I leapt through cold, night air beneath the shining, white moon. The city below me fell asleep as I graced the roof tops in solitude, two black ears perking up from my hair that flowed behind me on the warm breeze. I stood on the edge of a building, scanning the streets far below me and I was powerful and graceful and free and…
And then I woke up.
I opened my eyes reluctantly beneath the Star Wars sheets, fumbling for my glasses in a fuzzy haze and desperately trying to cling to the dream that seemed to fade the closer I got to the bathroom and was expelled completely when I placed the large glasses over my eyes and saw my reflection. I was no catwoman. No feline body, no grace, no richness of stolen jewels. Just a simple girl. I saw the familiar mass of ginger hair, cluster of freckles and stretching of pale skin. My body, a little short for a storm trooper, was huddled inside Slytherin pyjamas and Monsters Inc slippers. Just a simple girl wishing to be much less ordinary.
I descended down the winding, magnificent flagstone staircase from my chamber, passing along the balcony that let the orange sun flood through the building, bathing me in a warming glow.
Or at least in my mind I did.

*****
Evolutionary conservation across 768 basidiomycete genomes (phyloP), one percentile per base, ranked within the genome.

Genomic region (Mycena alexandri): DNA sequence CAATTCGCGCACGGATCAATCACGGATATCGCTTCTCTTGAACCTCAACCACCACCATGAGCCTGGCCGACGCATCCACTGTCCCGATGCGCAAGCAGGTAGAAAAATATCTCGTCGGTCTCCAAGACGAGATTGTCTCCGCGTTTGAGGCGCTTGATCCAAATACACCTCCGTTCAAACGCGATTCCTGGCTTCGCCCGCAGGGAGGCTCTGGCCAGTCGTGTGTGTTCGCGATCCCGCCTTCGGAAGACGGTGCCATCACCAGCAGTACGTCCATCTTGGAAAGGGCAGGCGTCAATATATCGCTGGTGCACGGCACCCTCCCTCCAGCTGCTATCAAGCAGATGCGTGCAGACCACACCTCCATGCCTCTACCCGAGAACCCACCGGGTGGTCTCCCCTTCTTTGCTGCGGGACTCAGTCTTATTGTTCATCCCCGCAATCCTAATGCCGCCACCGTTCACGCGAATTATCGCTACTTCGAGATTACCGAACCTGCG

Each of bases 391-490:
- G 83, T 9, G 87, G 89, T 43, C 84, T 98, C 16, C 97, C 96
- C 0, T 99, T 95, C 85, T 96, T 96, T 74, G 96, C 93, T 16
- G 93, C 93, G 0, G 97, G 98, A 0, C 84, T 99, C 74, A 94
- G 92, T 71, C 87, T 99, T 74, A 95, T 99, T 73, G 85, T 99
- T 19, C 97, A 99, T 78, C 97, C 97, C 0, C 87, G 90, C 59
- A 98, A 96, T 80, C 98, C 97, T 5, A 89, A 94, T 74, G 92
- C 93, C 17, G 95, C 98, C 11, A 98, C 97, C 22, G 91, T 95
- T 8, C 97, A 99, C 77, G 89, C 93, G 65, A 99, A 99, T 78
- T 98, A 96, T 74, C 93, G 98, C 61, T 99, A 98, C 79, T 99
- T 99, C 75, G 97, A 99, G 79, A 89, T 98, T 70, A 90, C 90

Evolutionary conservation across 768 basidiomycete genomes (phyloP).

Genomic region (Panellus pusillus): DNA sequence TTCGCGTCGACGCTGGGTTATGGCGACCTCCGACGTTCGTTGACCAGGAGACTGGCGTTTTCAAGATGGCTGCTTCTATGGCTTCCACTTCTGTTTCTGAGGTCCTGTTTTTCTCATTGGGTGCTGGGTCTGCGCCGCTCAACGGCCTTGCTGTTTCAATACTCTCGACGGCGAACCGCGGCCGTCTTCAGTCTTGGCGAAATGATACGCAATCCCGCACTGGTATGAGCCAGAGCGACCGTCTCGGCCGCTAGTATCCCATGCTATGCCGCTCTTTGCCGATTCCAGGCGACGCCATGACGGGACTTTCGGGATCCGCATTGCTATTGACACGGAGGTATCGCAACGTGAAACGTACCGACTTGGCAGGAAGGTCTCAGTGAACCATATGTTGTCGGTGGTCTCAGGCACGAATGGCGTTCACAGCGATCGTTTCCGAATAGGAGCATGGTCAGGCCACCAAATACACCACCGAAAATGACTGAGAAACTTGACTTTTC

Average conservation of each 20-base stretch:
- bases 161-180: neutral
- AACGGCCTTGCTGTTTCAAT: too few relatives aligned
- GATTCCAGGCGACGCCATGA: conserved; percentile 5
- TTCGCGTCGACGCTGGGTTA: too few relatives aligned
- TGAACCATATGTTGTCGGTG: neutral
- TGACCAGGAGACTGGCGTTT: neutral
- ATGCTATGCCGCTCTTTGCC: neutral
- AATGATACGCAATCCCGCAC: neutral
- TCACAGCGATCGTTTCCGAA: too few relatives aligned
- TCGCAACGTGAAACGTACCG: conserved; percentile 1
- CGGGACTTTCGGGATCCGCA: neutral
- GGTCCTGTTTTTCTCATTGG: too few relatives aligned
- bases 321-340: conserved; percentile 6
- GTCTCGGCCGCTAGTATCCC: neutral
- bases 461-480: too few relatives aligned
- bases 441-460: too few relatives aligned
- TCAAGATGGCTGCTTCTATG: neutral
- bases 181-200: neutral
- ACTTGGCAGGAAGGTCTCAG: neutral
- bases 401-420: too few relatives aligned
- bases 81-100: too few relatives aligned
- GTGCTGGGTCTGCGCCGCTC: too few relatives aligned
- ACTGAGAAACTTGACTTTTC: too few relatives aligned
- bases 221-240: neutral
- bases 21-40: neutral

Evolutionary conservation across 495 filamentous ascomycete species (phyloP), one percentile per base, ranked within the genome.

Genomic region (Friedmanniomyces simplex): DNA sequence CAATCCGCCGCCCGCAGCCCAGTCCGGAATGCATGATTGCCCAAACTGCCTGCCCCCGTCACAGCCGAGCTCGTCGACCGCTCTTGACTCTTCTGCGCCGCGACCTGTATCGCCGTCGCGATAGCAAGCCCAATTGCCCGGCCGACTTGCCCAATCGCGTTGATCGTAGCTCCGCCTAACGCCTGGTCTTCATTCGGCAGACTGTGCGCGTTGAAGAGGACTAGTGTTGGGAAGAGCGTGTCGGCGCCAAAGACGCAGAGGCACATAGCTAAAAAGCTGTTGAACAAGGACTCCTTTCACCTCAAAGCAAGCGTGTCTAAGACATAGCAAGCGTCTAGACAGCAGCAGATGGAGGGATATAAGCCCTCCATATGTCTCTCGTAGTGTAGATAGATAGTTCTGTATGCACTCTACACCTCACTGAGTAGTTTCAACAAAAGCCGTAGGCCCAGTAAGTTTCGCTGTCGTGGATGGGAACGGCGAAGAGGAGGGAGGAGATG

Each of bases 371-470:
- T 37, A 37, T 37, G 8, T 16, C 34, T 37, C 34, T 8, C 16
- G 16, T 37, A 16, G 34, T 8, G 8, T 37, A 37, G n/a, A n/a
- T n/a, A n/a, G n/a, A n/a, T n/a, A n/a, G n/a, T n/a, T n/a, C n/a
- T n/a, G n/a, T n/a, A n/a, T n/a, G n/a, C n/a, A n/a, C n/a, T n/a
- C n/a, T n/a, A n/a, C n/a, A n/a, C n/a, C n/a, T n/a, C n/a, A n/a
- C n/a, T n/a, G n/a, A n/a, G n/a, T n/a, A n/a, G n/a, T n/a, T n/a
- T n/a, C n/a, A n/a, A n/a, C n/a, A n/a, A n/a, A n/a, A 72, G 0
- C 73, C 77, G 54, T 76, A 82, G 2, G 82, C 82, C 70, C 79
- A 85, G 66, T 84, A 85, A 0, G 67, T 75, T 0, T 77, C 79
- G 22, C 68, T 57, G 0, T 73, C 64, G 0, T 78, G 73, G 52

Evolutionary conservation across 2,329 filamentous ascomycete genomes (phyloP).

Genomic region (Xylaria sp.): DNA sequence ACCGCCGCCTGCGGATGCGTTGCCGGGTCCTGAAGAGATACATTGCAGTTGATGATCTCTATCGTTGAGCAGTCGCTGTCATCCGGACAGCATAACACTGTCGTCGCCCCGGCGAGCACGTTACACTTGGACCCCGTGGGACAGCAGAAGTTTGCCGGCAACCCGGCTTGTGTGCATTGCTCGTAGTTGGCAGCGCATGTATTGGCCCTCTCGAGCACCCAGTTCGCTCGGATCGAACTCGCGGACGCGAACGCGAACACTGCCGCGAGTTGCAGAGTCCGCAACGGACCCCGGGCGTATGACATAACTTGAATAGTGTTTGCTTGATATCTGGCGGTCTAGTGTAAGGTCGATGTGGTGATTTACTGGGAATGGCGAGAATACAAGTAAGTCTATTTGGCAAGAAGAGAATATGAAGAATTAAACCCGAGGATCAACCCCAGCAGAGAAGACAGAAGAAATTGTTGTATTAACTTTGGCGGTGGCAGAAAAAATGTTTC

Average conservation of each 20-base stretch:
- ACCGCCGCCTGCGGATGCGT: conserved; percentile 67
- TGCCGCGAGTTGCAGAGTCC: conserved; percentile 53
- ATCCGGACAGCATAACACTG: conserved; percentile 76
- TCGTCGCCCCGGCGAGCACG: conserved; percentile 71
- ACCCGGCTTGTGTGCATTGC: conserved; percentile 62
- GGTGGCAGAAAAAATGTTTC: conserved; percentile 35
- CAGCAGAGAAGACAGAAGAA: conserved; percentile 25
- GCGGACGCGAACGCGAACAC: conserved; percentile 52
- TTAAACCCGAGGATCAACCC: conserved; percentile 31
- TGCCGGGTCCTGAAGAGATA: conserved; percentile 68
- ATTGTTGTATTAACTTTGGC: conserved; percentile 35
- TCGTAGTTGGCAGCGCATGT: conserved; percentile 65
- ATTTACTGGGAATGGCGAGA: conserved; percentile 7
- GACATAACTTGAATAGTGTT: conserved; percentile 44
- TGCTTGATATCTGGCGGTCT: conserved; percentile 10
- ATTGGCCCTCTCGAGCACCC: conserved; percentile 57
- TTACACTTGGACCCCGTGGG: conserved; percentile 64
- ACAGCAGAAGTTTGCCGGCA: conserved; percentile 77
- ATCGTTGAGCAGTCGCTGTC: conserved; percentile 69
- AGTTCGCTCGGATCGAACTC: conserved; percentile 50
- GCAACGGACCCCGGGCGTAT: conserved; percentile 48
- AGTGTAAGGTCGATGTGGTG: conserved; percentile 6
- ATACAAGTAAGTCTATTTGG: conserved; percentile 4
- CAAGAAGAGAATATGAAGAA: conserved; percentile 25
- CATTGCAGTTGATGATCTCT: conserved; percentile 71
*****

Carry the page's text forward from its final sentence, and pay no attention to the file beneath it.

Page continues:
In reality I plodded down the stairs, trudged through the sitting room, dragged myself down the corridor and lumbered into the kitchen seeing the same things I had seen every single day of my life. Nothing new or exciting, just the same green carpet and creamy walls. There was no beautifully carved furniture in any of the rooms, no candles ornamenting the walls, no moat flowing around the perimeter, no mountains growing in the distance with dragons flying round their peaks or unicorns grazing on the slopes. It was…normal. Boring was a harsh word to use against a house I had lived in my entire life but it wasn’t entirely untrue. This was a house that I have grown up in, its walls watching over me as a child as I read books and played games, then growing up and became who I am. But, when I thought I would grow out of imagination and fantasy, I found that I began to crave it more. When I was finally old enough to appreciate what I had around me, I found myself wanting to escape it even more. I feel almost guilty decorating it in imagination in an attempt to cover up the ordinariness in which there are memories and family but there is a longing inside me for something new and different and exciting that stems back to my childhood and has grown along with me.